Birding Bond



  • RichardTheBruceRichardTheBruce I'm motivated by my Duty.
    edited May 2017 Posts: 9,619
    Thanks, @Thunderfinger, I just realized the straight line you slipped in here.
    Soviet capsule is quickly followed (& swallowed) by SPECTRE rocket Bird One, obviously YOU ONLY LIVE TWICE.
    So, I'm giving you back the bird.

    Archaeopteryx - ɑːrkiːˈɒptərᵻks/ - noun
    1. the first bird
    Latin (Archaeopteryx, ancient wing). German (Urvogel, first bird).

    Bird One (Archaeopteryx). In transition from dinosaur, the first outright bird but with marginal flight capability. Teeth, bony tail, grasping claws on the wings. Still, with feathers and hip bones as with bird life.
    Dates to the Jurassic.


    Boeing 707-321 Clipper, as seen in DR. NO

    And the First bird
  • ThunderfingerThunderfinger Far, far, far, far, far, far, far away.
    Posts: 42,565
    Very good.
  • RichardTheBruceRichardTheBruce I'm motivated by my Duty.
    Posts: 9,619
    It's interesting what comes up here, @Thunderfinger.
  • j_w_pepperj_w_pepper Hamburg, near the Atlantic Hotel
    Posts: 6,111
    Two somewhat (even) more remote suggestions, @RichardTheBruce:

    One contender for the role of James Bond after DAF was Jon Finch. Also, famously transsexual FYEO Bond girl Caroline Fossey married one David Finch.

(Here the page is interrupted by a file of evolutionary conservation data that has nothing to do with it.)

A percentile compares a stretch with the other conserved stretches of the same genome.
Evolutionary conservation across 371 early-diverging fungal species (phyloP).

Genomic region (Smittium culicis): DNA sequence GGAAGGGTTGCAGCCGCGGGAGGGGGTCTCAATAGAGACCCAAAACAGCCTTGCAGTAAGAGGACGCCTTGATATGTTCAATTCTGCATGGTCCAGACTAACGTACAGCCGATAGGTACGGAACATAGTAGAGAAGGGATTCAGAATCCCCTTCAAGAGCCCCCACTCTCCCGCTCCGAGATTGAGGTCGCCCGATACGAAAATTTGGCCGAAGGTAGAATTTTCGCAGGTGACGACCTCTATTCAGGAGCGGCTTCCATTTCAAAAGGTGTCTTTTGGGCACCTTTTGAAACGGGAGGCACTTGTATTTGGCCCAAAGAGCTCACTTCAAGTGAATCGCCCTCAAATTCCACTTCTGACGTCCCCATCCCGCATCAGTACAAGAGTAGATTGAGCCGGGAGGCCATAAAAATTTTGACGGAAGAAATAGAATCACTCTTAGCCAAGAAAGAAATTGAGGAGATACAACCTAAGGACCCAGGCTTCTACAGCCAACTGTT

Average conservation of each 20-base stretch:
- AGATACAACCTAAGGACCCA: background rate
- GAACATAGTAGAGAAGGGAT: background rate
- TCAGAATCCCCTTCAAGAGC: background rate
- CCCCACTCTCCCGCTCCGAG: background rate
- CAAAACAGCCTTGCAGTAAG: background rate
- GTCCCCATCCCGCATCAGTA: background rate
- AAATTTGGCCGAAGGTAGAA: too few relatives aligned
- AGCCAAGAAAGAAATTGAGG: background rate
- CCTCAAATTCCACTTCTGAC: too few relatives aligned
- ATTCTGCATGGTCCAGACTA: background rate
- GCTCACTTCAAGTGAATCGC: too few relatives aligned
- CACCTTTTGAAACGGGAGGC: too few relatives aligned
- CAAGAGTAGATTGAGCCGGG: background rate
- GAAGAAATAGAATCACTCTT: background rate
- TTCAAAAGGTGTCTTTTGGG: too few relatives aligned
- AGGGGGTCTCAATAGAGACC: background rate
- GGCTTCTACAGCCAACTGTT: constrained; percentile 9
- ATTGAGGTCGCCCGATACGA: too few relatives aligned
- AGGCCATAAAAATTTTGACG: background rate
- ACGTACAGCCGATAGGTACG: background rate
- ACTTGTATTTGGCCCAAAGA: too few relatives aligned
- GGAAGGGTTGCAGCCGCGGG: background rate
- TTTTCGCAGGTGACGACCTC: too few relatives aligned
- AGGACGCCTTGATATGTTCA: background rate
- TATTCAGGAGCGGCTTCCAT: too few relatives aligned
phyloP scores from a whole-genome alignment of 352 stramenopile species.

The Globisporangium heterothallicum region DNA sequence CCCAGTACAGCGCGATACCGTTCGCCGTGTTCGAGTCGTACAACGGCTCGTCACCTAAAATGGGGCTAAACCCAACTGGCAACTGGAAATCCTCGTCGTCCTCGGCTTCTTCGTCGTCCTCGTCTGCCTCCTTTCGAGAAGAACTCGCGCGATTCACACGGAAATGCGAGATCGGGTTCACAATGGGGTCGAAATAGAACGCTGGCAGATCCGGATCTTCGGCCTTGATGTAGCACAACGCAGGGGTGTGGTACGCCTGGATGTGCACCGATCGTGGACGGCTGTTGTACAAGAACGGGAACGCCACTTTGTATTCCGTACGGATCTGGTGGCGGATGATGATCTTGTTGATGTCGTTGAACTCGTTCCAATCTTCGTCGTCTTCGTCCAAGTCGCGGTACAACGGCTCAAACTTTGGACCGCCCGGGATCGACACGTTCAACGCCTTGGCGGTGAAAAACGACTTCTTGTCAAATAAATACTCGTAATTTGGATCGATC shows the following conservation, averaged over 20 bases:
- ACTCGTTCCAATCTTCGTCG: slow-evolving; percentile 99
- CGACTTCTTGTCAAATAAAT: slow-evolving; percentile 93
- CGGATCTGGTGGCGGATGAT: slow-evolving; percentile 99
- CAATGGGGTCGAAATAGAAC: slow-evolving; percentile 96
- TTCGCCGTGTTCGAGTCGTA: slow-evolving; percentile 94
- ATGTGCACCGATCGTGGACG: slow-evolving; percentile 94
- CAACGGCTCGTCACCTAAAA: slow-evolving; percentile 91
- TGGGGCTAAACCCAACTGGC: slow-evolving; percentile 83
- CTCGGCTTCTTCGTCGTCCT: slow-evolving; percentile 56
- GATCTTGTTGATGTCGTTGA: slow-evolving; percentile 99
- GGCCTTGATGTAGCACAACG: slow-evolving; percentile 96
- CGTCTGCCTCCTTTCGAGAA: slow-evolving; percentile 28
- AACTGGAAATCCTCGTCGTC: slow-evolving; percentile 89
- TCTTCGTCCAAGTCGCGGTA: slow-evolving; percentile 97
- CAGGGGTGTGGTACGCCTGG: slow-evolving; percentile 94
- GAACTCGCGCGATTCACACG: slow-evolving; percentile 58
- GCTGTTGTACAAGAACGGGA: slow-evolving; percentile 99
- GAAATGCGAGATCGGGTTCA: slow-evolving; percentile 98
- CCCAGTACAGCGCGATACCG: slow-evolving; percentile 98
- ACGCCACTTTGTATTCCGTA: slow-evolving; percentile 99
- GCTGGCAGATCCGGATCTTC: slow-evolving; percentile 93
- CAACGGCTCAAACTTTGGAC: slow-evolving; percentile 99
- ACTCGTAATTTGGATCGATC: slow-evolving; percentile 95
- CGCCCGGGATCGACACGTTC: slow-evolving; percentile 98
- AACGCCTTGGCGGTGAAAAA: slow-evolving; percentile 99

The train scenes of OP were filmed employing the Nene valley railroad...although I realise that the Nene in question has nothing to do with the Hawaiian state bird and you may have already mentioned it somewhere.
  • RichardTheBruceRichardTheBruce I'm motivated by my Duty.
    Posts: 9,619
    Noted, @j_w_pepper, I'll hold those in reserve.
  • RichardTheBruceRichardTheBruce I'm motivated by my Duty.
    edited April 2017 Posts: 9,619
    j_w_pepper wrote: »
    One more thing, @RichardTheBruce... how come the seagull (Laridae family) hasn't been mentioned in this thread yet? Even if it was mostly reduced to a headgear in the GF PTS...
    Gull - ɡəl/ - noun
    1. large, noisy seabird
    2. one easily deceived
    3. automobile doors that open vertically (gull-wing doors)
    1. to fool, deceive
    "a good agent can at times make observers think they're looking at a seabird or gator"